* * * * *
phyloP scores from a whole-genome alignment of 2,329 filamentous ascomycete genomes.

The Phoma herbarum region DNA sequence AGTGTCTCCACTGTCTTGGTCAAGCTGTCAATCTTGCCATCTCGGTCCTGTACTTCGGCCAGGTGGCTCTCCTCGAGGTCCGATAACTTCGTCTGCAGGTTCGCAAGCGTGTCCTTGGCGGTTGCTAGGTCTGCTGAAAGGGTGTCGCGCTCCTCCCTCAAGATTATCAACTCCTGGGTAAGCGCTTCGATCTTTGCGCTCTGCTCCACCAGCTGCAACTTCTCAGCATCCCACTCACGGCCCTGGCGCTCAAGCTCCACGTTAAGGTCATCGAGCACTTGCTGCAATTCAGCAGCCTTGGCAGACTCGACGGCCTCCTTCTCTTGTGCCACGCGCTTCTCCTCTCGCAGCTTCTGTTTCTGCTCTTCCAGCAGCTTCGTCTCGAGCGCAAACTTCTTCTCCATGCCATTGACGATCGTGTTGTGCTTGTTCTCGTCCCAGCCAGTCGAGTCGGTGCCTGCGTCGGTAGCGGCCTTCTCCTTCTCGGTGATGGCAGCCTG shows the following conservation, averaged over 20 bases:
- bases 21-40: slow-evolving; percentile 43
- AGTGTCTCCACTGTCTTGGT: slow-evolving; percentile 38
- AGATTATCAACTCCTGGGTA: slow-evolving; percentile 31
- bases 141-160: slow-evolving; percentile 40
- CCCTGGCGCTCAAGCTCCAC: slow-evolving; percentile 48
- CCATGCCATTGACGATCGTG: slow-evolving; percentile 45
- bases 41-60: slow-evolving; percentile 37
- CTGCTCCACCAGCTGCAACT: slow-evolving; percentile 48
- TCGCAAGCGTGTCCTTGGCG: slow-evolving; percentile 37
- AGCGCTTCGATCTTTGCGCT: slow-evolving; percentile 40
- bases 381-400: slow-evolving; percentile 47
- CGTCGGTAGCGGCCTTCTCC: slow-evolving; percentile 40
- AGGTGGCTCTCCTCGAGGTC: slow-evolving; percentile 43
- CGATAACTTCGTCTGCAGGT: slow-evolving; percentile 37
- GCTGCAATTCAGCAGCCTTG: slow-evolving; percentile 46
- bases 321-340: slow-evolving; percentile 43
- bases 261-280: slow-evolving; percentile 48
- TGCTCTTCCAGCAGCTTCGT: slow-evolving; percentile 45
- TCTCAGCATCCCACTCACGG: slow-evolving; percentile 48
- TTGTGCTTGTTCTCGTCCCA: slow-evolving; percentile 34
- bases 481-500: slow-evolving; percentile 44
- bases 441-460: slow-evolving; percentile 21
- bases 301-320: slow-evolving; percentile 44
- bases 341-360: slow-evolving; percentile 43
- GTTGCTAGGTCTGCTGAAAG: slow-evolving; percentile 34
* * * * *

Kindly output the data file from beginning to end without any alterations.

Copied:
phyloP scores from a whole-genome alignment of 2,329 filamentous ascomycete genomes.

The Phoma herbarum region DNA sequence AGTGTCTCCACTGTCTTGGTCAAGCTGTCAATCTTGCCATCTCGGTCCTGTACTTCGGCCAGGTGGCTCTCCTCGAGGTCCGATAACTTCGTCTGCAGGTTCGCAAGCGTGTCCTTGGCGGTTGCTAGGTCTGCTGAAAGGGTGTCGCGCTCCTCCCTCAAGATTATCAACTCCTGGGTAAGCGCTTCGATCTTTGCGCTCTGCTCCACCAGCTGCAACTTCTCAGCATCCCACTCACGGCCCTGGCGCTCAAGCTCCACGTTAAGGTCATCGAGCACTTGCTGCAATTCAGCAGCCTTGGCAGACTCGACGGCCTCCTTCTCTTGTGCCACGCGCTTCTCCTCTCGCAGCTTCTGTTTCTGCTCTTCCAGCAGCTTCGTCTCGAGCGCAAACTTCTTCTCCATGCCATTGACGATCGTGTTGTGCTTGTTCTCGTCCCAGCCAGTCGAGTCGGTGCCTGCGTCGGTAGCGGCCTTCTCCTTCTCGGTGATGGCAGCCTG shows the following conservation, averaged over 20 bases:
- bases 21-40: slow-evolving; percentile 43
- AGTGTCTCCACTGTCTTGGT: slow-evolving; percentile 38
- AGATTATCAACTCCTGGGTA: slow-evolving; percentile 31
- bases 141-160: slow-evolving; percentile 40
- CCCTGGCGCTCAAGCTCCAC: slow-evolving; percentile 48
- CCATGCCATTGACGATCGTG: slow-evolving; percentile 45
- bases 41-60: slow-evolving; percentile 37
- CTGCTCCACCAGCTGCAACT: slow-evolving; percentile 48
- TCGCAAGCGTGTCCTTGGCG: slow-evolving; percentile 37
- AGCGCTTCGATCTTTGCGCT: slow-evolving; percentile 40
- bases 381-400: slow-evolving; percentile 47
- CGTCGGTAGCGGCCTTCTCC: slow-evolving; percentile 40
- AGGTGGCTCTCCTCGAGGTC: slow-evolving; percentile 43
- CGATAACTTCGTCTGCAGGT: slow-evolving; percentile 37
- GCTGCAATTCAGCAGCCTTG: slow-evolving; percentile 46
- bases 321-340: slow-evolving; percentile 43
- bases 261-280: slow-evolving; percentile 48
- TGCTCTTCCAGCAGCTTCGT: slow-evolving; percentile 45
- TCTCAGCATCCCACTCACGG: slow-evolving; percentile 48
- TTGTGCTTGTTCTCGTCCCA: slow-evolving; percentile 34
- bases 481-500: slow-evolving; percentile 44
- bases 441-460: slow-evolving; percentile 21
- bases 301-320: slow-evolving; percentile 44
- bases 341-360: slow-evolving; percentile 43
- GTTGCTAGGTCTGCTGAAAG: slow-evolving; percentile 34